• [0051]
    Microtiter plates are arrays of discrete wells that come in standard formats (96, 384 and 1536 wells) which are used for examination of the physical, chemical or biological characteristics of a quantity of samples in parallel.
  • [0052]
    Mixed population or complex population: refers to any sample containing both desired and undesired nucleic acids. As a non-limiting example, a complex population of nucleic acids may be total genomic DNA, total genomic RNA or a combination thereof. Moreover, a complex population of nucleic acids may have been enriched for a given population but include other undesirable populations. For example, a complex population of nucleic acids may be a sample which has been enriched for desired messenger RNA (mRNA) sequences but still includes some undesired ribosomal RNA sequences (rRNA).
  • [0053]
    Monomer: refers to any member of the set of molecules that can be joined together to form an oligomer or polymer. The set of monomers useful in the present invention includes, but is not restricted to, for the example of (poly)peptide synthesis, the set of L-amino acids, D-amino acids, or synthetic amino acids. As used herein, “monomer” refers to any member of a basis set for synthesis of an oligomer. For example, dimers of L-amino acids form a basis set of 400 “monomers” for synthesis of polypeptides. Different basis sets of monomers may be used at successive steps in the synthesis of a polymer. The term “monomer” also refers to a chemical subunit that can be combined with a different chemical subunit to form a compound larger than either subunit alone.
  • [0054]
    mRNA or mRNA transcripts: as used herein, include, but not limited to pre-mRNA transcript(s), transcript processing intermediates, mature mRNA(s) ready for translation and transcripts of the gene or genes, or nucleic acids derived from the mRNA transcript(s). Transcript processing may include splicing, editing and degradation. As used herein, a nucleic acid derived from an mRNA transcript refers to a nucleic acid for whose synthesis the mRNA transcript or a subsequence thereof has ultimately served as a template. Thus, a cDNA reverse transcribed from an mRNA, an RNA transcribed from that cDNA, a DNA amplified from the cDNA, an RNA transcribed from the amplified DNA, etc., are all derived from the mRNA transcript and detection of such derived products is indicative of the presence and/or abundance of the original transcript in a sample. Thus, mRNA derived samples include, but are not limited to, mRNA transcripts of the gene or genes, cDNA reverse transcribed from the mRNA, cRNA transcribed from the cDNA, DNA amplified from the genes, RNA transcribed from amplified DNA, and the like.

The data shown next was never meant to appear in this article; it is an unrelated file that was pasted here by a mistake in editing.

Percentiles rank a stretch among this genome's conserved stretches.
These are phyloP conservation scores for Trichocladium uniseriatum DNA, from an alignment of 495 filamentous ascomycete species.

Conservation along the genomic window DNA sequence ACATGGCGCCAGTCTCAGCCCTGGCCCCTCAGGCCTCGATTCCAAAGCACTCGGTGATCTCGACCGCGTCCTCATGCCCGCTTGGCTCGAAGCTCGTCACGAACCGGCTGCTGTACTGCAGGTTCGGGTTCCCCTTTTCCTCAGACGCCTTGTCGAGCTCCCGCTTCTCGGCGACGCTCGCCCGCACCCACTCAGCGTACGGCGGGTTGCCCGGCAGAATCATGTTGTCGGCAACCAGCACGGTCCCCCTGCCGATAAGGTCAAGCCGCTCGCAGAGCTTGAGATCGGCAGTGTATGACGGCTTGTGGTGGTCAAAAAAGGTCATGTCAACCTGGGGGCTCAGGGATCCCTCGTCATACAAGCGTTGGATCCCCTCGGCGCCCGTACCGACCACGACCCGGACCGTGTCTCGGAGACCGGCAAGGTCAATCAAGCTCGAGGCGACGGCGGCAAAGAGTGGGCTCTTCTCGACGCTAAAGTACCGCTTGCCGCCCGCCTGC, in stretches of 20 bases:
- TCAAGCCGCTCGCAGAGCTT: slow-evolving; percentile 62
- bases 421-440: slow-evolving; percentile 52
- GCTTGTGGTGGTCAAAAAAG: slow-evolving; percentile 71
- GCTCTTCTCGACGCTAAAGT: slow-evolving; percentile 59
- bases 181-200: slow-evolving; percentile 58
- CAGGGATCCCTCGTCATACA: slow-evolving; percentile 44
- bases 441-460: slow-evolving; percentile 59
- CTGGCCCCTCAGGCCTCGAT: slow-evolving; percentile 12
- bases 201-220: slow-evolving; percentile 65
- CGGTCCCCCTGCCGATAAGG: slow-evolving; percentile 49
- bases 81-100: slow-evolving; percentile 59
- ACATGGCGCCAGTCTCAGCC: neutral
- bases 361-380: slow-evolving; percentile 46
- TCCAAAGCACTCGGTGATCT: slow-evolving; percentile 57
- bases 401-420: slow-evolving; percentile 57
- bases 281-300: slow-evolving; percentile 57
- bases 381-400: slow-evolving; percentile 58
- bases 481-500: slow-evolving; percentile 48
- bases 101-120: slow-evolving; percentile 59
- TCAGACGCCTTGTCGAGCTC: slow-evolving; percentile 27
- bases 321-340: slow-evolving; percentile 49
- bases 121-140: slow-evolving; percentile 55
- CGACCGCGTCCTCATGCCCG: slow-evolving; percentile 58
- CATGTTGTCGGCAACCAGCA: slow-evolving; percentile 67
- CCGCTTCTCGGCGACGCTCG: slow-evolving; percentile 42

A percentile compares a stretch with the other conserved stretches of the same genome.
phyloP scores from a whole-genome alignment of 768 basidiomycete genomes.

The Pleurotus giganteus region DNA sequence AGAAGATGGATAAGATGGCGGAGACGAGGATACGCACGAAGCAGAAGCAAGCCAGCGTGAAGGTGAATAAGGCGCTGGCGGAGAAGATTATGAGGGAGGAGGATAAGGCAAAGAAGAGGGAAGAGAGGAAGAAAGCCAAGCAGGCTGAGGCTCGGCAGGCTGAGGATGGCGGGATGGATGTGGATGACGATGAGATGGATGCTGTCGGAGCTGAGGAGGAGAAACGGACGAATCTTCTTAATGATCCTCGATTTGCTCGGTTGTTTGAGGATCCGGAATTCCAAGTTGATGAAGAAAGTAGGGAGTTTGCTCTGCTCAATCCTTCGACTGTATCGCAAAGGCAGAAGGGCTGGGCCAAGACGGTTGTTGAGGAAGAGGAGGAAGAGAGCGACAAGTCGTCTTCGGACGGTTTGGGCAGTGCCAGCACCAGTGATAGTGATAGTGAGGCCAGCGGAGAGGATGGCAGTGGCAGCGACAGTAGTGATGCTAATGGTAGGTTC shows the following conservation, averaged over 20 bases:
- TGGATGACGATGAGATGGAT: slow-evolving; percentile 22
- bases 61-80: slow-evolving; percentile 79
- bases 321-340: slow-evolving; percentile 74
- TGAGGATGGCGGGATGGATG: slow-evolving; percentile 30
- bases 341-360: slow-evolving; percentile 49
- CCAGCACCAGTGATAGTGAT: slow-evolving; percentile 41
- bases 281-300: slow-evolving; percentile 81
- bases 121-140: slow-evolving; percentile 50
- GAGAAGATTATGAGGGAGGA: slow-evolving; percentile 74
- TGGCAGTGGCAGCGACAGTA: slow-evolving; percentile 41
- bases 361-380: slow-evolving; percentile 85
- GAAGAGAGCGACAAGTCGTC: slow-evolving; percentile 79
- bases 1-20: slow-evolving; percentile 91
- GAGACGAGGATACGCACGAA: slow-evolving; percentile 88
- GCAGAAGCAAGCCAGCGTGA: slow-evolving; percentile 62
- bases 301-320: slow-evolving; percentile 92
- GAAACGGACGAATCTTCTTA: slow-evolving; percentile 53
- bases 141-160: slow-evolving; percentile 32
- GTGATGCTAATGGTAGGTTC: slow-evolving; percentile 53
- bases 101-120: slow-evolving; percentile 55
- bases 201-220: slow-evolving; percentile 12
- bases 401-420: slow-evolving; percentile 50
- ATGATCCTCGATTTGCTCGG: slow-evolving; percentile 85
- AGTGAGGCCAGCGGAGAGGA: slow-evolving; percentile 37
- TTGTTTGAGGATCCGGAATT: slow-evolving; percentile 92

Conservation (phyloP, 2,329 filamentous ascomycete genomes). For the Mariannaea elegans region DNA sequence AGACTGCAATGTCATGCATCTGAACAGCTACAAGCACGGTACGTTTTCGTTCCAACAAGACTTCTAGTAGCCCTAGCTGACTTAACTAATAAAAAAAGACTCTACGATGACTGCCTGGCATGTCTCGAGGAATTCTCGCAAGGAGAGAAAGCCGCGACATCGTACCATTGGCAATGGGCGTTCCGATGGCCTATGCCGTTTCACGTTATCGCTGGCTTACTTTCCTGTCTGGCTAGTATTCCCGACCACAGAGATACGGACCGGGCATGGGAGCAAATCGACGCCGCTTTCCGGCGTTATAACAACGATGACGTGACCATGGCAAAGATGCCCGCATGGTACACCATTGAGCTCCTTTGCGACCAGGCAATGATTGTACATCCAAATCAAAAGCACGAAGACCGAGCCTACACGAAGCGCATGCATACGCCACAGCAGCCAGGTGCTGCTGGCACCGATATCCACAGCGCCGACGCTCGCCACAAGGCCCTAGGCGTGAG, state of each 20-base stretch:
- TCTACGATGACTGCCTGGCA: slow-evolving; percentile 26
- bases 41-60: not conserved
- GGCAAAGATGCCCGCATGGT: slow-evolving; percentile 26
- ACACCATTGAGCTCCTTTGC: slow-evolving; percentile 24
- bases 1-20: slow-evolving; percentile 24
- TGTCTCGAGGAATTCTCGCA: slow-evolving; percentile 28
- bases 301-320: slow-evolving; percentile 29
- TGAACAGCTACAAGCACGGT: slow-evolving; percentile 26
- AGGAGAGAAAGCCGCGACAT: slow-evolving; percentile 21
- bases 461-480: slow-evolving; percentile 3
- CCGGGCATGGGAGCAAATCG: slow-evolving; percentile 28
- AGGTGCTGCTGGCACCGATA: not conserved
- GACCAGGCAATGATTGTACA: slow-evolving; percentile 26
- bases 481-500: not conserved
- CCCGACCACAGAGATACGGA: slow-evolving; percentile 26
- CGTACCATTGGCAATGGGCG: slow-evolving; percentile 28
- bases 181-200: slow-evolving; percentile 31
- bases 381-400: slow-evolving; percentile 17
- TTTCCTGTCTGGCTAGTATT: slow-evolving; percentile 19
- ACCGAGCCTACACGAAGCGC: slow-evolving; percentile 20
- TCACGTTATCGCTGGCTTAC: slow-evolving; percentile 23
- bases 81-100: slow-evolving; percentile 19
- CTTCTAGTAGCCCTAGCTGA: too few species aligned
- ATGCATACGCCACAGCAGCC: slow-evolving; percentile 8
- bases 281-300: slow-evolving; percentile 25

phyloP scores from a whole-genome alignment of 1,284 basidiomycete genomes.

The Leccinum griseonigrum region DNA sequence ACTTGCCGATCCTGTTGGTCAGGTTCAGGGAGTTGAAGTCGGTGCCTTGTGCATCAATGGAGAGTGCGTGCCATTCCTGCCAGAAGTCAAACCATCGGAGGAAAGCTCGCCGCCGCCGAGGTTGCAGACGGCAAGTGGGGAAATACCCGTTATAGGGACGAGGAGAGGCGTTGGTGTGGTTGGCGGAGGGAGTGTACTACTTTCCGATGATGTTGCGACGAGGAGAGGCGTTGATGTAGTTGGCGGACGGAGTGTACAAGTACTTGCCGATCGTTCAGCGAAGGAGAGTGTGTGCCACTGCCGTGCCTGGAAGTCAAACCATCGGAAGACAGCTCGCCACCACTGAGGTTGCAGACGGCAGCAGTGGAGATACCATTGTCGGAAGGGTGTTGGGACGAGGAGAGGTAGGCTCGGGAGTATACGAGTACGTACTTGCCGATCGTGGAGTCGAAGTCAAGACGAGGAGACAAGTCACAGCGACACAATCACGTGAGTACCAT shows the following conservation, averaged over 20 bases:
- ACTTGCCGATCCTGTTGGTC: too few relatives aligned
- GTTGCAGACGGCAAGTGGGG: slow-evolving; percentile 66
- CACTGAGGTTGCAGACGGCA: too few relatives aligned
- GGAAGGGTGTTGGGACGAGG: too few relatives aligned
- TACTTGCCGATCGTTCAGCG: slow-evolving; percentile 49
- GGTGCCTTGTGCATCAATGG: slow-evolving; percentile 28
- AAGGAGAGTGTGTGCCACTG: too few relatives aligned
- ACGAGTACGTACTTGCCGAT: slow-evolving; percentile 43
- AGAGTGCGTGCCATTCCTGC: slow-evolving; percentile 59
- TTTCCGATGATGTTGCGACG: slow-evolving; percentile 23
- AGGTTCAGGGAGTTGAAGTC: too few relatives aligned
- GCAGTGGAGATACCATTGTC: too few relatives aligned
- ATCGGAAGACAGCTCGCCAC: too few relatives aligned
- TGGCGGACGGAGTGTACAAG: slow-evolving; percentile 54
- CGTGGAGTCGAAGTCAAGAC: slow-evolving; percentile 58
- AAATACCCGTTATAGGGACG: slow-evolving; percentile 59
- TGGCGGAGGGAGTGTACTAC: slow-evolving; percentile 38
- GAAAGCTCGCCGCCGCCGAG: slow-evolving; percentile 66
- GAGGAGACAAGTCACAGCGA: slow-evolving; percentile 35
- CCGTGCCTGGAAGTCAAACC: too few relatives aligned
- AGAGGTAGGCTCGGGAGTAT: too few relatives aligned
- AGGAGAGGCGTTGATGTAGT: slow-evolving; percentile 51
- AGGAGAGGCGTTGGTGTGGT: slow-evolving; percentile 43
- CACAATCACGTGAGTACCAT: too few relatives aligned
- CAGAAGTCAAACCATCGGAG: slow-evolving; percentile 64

• [0055]
    Nucleic acid library or array is an intentionally created collection of nucleic acids which can be prepared either synthetically or biosynthetically and screened for biological activity in a variety of different formats (e.g., libraries of soluble molecules; and libraries of oligos tethered to resin beads, silica chips, or other solid supports). Additionally, the term “array” is meant to include those libraries of nucleic acids which can be prepared by spotting nucleic acids of essentially any length (e.g., from 1 to about 1000 nucleotide monomers in length) onto a substrate. The term “nucleic acid” as used herein refers to a polymeric form of nucleotides of any length, either ribonucleotides, deoxyribonucleotides or peptide nucleic acids (PNAs), that comprise purine and pyrimidine bases, or other natural, chemically or biochemically modified, non-natural, or derivatized nucleotide bases. The backbone of the polynucleotide can comprise sugars and phosphate groups, as may typically be found in RNA or DNA, or modified or substituted sugar or phosphate groups. A polynucleotide may comprise modified nucleotides, such as methylated nucleotides and nucleotide analogs. The sequence of nucleotides may be interrupted by non-nucleotide components. Thus the terms nucleoside, nucleotide, deoxynucleoside and deoxynucleotide generally include analogs such as those described herein. These analogs are those molecules having some structural features in common with a naturally occurring nucleoside or nucleotide such that when incorporated into a nucleic acid or oligonucleoside sequence, they allow hybridization with a naturally occurring nucleic acid sequence in solution. Typically, these analogs are derived from naturally occurring nucleosides and nucleotides by replacing and/or modifying the base, the ribose or the phosphodiester moiety. The changes can be tailor made to stabilize or destabilize hybrid formation or enhance the specificity of hybridization with a complementary nucleic acid sequence as desired.
  • [0056]